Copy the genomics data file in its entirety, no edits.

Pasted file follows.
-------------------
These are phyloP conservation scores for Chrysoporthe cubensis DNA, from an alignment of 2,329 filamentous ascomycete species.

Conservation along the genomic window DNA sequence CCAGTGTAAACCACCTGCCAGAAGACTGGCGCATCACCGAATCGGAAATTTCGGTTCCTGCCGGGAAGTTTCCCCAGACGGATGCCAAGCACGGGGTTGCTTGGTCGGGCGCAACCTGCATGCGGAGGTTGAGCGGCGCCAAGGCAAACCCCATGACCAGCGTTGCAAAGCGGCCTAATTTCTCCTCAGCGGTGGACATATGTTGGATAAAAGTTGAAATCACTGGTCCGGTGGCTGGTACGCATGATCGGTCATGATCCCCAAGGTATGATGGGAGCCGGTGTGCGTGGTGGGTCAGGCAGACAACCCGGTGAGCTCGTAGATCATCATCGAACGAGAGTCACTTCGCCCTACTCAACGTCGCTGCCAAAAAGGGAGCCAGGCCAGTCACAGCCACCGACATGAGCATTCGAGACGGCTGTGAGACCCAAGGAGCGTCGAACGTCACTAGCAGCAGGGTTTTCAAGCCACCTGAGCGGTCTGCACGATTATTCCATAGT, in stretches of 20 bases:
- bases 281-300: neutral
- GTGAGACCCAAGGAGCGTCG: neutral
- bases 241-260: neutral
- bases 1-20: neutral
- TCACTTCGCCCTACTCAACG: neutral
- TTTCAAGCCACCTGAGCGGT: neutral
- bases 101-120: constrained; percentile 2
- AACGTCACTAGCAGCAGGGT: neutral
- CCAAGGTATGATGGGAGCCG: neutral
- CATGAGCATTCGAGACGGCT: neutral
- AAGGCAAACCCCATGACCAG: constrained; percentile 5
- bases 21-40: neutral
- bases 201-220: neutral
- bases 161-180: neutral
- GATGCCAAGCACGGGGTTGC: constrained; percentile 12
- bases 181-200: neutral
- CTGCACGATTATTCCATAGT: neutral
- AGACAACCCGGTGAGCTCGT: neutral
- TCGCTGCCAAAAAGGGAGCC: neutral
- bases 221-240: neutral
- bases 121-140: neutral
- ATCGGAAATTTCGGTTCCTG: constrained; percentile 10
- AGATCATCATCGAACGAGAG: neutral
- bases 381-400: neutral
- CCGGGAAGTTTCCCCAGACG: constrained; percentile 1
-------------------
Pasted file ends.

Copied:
These are phyloP conservation scores for Chrysoporthe cubensis DNA, from an alignment of 2,329 filamentous ascomycete species.

Conservation along the genomic window DNA sequence CCAGTGTAAACCACCTGCCAGAAGACTGGCGCATCACCGAATCGGAAATTTCGGTTCCTGCCGGGAAGTTTCCCCAGACGGATGCCAAGCACGGGGTTGCTTGGTCGGGCGCAACCTGCATGCGGAGGTTGAGCGGCGCCAAGGCAAACCCCATGACCAGCGTTGCAAAGCGGCCTAATTTCTCCTCAGCGGTGGACATATGTTGGATAAAAGTTGAAATCACTGGTCCGGTGGCTGGTACGCATGATCGGTCATGATCCCCAAGGTATGATGGGAGCCGGTGTGCGTGGTGGGTCAGGCAGACAACCCGGTGAGCTCGTAGATCATCATCGAACGAGAGTCACTTCGCCCTACTCAACGTCGCTGCCAAAAAGGGAGCCAGGCCAGTCACAGCCACCGACATGAGCATTCGAGACGGCTGTGAGACCCAAGGAGCGTCGAACGTCACTAGCAGCAGGGTTTTCAAGCCACCTGAGCGGTCTGCACGATTATTCCATAGT, in stretches of 20 bases:
- bases 281-300: neutral
- GTGAGACCCAAGGAGCGTCG: neutral
- bases 241-260: neutral
- bases 1-20: neutral
- TCACTTCGCCCTACTCAACG: neutral
- TTTCAAGCCACCTGAGCGGT: neutral
- bases 101-120: constrained; percentile 2
- AACGTCACTAGCAGCAGGGT: neutral
- CCAAGGTATGATGGGAGCCG: neutral
- CATGAGCATTCGAGACGGCT: neutral
- AAGGCAAACCCCATGACCAG: constrained; percentile 5
- bases 21-40: neutral
- bases 201-220: neutral
- bases 161-180: neutral
- GATGCCAAGCACGGGGTTGC: constrained; percentile 12
- bases 181-200: neutral
- CTGCACGATTATTCCATAGT: neutral
- AGACAACCCGGTGAGCTCGT: neutral
- TCGCTGCCAAAAAGGGAGCC: neutral
- bases 221-240: neutral
- bases 121-140: neutral
- ATCGGAAATTTCGGTTCCTG: constrained; percentile 10
- AGATCATCATCGAACGAGAG: neutral
- bases 381-400: neutral
- CCGGGAAGTTTCCCCAGACG: constrained; percentile 1